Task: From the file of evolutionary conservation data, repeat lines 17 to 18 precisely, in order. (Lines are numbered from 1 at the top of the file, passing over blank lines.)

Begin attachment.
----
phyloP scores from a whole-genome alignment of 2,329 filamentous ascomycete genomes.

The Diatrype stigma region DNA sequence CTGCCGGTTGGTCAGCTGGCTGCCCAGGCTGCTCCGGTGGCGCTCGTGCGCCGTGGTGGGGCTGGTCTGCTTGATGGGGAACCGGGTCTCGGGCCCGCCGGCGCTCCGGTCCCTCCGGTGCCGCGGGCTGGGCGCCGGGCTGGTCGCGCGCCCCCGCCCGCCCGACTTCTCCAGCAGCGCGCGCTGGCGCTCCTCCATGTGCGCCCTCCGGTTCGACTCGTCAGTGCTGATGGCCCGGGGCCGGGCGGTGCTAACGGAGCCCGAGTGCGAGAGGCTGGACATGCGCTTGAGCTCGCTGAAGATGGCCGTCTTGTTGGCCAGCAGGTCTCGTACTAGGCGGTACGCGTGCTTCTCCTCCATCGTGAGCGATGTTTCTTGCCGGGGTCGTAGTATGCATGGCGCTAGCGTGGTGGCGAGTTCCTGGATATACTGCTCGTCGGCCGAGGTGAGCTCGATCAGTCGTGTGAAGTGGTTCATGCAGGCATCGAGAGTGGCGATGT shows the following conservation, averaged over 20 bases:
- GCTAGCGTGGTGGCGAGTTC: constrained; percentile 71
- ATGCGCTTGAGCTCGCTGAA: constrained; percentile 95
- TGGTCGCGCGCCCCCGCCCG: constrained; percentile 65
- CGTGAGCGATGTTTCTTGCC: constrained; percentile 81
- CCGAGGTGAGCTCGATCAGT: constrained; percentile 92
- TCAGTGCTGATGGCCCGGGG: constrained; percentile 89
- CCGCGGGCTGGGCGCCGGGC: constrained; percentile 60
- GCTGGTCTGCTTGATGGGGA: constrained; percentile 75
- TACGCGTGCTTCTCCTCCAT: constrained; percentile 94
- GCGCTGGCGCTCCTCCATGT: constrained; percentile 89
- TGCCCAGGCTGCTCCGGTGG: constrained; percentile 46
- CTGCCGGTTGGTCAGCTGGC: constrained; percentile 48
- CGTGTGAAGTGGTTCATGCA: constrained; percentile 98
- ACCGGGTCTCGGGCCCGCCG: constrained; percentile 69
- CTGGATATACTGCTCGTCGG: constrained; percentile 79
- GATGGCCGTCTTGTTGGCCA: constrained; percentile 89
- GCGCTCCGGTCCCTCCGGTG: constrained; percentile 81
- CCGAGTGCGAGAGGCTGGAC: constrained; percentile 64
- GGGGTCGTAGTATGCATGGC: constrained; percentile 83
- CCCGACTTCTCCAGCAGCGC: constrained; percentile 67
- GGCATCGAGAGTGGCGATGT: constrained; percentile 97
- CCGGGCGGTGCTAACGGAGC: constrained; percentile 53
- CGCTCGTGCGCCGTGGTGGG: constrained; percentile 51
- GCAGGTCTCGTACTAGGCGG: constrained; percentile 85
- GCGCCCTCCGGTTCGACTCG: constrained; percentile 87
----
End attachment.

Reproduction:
- CTGGATATACTGCTCGTCGG: constrained; percentile 79
- GATGGCCGTCTTGTTGGCCA: constrained; percentile 89